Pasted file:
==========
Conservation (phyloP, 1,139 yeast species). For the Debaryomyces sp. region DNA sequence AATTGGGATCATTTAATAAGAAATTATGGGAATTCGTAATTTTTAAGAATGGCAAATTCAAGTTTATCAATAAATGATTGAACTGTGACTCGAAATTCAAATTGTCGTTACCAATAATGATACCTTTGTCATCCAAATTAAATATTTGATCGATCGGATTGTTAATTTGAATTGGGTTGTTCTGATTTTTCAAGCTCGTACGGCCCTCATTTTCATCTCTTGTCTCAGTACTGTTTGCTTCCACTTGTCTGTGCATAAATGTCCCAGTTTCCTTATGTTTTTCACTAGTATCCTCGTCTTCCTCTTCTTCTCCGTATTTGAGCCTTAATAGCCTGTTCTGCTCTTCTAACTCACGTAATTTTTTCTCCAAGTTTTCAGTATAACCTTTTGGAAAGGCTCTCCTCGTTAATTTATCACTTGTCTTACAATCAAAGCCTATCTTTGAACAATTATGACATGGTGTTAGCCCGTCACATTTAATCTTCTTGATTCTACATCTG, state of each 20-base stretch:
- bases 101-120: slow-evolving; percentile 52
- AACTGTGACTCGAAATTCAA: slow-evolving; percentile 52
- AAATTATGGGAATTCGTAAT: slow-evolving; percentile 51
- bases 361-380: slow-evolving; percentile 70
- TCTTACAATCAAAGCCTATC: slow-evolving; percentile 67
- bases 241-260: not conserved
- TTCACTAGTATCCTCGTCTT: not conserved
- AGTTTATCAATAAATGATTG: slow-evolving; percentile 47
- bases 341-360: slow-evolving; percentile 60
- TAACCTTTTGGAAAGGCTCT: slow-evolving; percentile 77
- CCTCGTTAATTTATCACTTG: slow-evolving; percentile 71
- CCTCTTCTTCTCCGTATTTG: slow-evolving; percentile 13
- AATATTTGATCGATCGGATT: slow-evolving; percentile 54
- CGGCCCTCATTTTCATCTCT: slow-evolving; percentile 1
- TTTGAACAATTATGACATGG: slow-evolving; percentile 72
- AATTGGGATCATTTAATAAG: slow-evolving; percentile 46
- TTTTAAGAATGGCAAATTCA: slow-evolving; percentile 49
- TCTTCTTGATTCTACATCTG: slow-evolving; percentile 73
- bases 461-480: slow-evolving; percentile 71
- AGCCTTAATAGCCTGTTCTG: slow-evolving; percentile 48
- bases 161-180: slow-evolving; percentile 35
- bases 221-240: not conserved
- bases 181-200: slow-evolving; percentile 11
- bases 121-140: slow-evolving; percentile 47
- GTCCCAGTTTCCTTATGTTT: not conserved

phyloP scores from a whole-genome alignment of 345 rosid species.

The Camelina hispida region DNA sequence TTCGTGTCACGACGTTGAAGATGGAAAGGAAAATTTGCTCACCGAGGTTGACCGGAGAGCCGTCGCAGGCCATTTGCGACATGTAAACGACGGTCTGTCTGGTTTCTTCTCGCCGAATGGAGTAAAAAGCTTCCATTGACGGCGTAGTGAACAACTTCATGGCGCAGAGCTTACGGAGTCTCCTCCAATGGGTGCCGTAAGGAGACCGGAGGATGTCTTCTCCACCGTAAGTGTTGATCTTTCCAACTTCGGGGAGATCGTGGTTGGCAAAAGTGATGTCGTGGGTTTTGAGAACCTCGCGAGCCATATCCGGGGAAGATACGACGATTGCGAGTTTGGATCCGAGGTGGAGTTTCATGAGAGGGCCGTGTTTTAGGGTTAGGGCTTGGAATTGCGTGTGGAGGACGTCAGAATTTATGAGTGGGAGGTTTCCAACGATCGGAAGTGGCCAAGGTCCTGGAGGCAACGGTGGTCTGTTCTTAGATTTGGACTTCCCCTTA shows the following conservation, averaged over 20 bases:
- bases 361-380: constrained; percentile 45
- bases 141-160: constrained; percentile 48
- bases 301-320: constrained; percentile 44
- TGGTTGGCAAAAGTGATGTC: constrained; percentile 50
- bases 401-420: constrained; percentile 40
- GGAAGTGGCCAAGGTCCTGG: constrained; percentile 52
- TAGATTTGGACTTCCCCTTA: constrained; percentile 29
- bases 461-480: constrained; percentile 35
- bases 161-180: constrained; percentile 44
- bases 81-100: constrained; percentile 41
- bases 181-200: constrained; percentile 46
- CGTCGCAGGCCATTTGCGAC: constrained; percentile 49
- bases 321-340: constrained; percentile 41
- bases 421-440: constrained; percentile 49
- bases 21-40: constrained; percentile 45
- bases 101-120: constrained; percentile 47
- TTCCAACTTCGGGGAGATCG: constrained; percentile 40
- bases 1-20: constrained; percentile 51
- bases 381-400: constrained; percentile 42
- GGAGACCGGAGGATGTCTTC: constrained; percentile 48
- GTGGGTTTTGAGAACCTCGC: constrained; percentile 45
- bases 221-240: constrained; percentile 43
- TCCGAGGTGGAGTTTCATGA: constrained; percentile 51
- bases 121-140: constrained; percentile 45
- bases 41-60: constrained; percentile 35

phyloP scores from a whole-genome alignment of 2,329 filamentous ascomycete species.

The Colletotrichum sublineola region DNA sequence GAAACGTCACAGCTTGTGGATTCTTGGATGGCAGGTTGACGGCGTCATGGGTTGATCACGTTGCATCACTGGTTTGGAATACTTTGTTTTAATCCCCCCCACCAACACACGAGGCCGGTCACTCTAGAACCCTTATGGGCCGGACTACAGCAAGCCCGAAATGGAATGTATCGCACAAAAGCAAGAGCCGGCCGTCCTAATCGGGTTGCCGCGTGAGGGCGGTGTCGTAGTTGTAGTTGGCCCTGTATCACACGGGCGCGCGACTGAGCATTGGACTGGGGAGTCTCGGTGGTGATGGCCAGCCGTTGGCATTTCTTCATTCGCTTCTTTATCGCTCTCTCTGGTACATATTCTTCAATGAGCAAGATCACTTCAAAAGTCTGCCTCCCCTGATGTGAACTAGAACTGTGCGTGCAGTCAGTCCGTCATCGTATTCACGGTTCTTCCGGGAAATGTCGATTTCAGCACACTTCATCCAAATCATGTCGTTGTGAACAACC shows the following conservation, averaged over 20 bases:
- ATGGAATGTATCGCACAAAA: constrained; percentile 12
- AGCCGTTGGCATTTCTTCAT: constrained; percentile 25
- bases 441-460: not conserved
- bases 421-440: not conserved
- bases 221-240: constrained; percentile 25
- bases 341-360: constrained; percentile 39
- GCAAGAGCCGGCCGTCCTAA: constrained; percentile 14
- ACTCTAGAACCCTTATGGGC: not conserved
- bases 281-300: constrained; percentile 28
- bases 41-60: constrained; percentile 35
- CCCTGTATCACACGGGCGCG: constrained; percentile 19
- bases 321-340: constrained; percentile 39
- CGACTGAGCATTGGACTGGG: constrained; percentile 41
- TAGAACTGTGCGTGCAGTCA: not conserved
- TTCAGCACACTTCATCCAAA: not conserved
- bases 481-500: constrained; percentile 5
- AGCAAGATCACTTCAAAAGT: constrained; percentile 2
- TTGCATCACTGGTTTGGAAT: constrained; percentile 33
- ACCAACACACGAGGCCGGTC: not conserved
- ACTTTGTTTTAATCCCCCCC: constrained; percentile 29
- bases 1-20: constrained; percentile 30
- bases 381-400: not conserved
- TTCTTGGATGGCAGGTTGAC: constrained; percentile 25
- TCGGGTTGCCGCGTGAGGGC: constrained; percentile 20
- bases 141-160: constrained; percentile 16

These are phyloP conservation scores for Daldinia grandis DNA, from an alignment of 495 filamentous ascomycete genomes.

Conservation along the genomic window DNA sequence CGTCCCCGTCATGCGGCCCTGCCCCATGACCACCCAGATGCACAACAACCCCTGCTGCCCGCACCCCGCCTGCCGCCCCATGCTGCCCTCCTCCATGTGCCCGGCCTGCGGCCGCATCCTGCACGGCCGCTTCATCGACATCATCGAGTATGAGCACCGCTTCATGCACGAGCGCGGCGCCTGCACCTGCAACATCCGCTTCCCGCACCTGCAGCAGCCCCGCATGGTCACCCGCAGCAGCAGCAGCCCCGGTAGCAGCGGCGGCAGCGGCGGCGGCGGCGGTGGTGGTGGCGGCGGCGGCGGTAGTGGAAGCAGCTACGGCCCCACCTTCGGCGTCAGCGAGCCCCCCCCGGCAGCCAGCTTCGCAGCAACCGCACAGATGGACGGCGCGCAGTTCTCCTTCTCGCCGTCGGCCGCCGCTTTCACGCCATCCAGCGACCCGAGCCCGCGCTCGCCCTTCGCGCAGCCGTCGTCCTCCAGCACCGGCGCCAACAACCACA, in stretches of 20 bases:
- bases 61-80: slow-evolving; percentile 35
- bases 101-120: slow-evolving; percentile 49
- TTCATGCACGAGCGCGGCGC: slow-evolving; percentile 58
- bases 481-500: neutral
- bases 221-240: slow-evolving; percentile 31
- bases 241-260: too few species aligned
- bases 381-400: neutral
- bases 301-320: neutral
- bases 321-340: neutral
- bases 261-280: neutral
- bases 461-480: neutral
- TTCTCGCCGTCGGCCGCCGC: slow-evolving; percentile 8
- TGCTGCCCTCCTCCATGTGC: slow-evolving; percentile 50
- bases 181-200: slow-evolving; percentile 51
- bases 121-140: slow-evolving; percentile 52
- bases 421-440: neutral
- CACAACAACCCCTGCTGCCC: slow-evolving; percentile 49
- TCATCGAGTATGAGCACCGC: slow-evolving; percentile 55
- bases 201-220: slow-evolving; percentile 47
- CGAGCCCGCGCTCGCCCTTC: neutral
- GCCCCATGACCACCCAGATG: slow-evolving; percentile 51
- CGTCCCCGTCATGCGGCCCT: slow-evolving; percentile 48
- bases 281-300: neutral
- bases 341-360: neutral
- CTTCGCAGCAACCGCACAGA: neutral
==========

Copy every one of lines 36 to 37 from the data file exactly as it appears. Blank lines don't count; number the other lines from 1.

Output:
- bases 461-480: constrained; percentile 35
- bases 161-180: constrained; percentile 44